W Power 2024

Ten interesting things we read this week

Some of the most interesting topics covered in this week's iteration are related to 'Aging and muscle loss', 'Issues around African urbanization' and 'how to date someone out of your league'

Prashant Mittal
Published: Sep 16, 2018 06:07:00 AM IST
Updated: Sep 14, 2018 06:11:58 PM IST

Image: Logvinyuk Yuliia / Shutterstock
At Ambit, we spend a lot of time reading articles that cover a wide gamut of topics, including investment analysis, psychology, science, technology, philosophy, etc. We have been sharing our favourite reads with clients under our weekly ‘Ten Interesting Things’ product. Some of the most interesting topics covered in this week’s iteration are related to ‘Aging and muscle loss’, ‘Issues around African urbanization’ and ‘how to date someone out of your league’.
Here are the ten most interesting pieces that we read this week, ended September 14, 2018.

1) Trade wars: China fears an emerging united front [Source: Financial Times ]
As another fruitless round of China-US talks to avert a trade war wrapped up in Washington on August 23, foreign officials were arriving in the US capital for a potentially far more consequential meeting the next day. The occasion was an unusual trilateral forum that brings together trade officials from the US, EU and Japan. Their mission: to combat the allegedly unfair trading practices by unspecified “third countries”. The trilateral gathering represents a potentially critical shift in the confrontation between Washington and Beijing. President Donald Trump has threatened to tax all Chinese exports to the US — worth more than $500bn last year — within months. But what really keeps them up at night, according to the author, is a potential coordinated assault by the Trump administration, EU and Japan on their unique model of Chinese “state capitalism” that has been integral to the country’s economic success over the past 40 years.

In recent months, the EU and Japan have joined forces with the US in WTO complaints against “forced technology transfers” in China through mandatory joint venture structures with local partners. After a period when Mr. Trump picked trade fights with any number of countries, Beijing worries that he has stumbled on to a more effective trade strategy that involves isolating China. However, many are sceptical that the US president will succeed in training his fire on China alone. “For that to happen, Trump would have to behave in a very different way,” says one senior European banker. “The Europeans don’t trust him — and they shouldn’t.” His recent threat to leave the WTO, the banker notes, is an example of the kind of erratic behaviour that could rupture any alliance with the EU and Japan, which prefer to work through the multilateral trading body. Mr. Trump’s frenetic summer trade talks with the EU, China, Mexico and Canada have nonetheless added to the pressures building on President Xi Jinping.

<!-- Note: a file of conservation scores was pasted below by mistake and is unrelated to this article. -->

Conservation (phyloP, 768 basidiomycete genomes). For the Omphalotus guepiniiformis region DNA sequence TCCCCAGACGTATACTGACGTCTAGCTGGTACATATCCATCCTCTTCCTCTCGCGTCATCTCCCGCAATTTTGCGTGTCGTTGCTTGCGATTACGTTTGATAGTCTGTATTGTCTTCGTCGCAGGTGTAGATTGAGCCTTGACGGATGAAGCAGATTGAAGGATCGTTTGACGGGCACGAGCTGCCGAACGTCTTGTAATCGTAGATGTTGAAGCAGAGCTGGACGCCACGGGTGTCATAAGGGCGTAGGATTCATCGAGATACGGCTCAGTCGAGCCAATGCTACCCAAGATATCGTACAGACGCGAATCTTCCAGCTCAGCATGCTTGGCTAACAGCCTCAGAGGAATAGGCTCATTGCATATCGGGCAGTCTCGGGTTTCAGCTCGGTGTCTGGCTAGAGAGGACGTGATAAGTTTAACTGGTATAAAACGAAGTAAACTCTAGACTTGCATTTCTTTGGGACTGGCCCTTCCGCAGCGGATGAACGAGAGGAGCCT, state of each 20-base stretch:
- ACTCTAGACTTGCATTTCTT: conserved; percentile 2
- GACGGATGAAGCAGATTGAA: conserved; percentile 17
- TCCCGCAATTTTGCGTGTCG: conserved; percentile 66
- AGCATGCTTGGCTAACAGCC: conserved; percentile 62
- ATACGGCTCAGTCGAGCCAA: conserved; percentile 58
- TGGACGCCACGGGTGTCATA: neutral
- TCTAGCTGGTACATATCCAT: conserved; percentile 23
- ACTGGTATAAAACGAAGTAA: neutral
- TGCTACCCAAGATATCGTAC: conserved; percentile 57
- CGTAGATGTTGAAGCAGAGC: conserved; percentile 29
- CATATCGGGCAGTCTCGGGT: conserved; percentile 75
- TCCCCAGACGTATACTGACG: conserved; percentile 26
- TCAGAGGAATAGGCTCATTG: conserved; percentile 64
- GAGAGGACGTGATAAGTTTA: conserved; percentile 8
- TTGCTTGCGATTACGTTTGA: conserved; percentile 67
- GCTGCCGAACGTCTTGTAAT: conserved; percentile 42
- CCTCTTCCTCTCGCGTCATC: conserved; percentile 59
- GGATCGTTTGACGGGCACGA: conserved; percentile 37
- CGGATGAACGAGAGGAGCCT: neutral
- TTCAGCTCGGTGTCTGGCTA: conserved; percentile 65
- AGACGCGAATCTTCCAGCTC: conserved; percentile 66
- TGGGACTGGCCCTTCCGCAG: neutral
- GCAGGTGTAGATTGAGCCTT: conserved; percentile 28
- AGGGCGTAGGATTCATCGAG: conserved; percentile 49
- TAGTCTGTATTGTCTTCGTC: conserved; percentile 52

Whether the Chinese leadership is ultimately confronted by the US alone, or by the US, EU and Japan, is important for Beijing, especially as it continues a campaign against risky financial practices that have slowed investment and economic growth. Yet the Chinese have also begun to conclude that there is much more to Mr. Trump’s trade threats than empty bluster. An increasing number of officials and analysts in Beijing see the escalating trade war as just the leading edge of a larger effort by the US to “contain” China. “The risk of China and the US sliding into a new cold war is increasing,” says Tu Xinquan, a professor at Beijing’s University of International Business and Economics. “It will be a nightmare for China, the US and the world.” “In the wake of the US defining China as a ‘strategic competitor’, Sino-US relations will undergo a profound readjustment,” Long Guoqiang, vice-president of the State Council’s Development Research Centre, wrote in an August 29 article in the People’s Daily. “In the past, the Soviet Union and Japan were hampered by the US. With the rapid development of China’s economy and comprehensive national strength, the US has fully turned its attention on China.”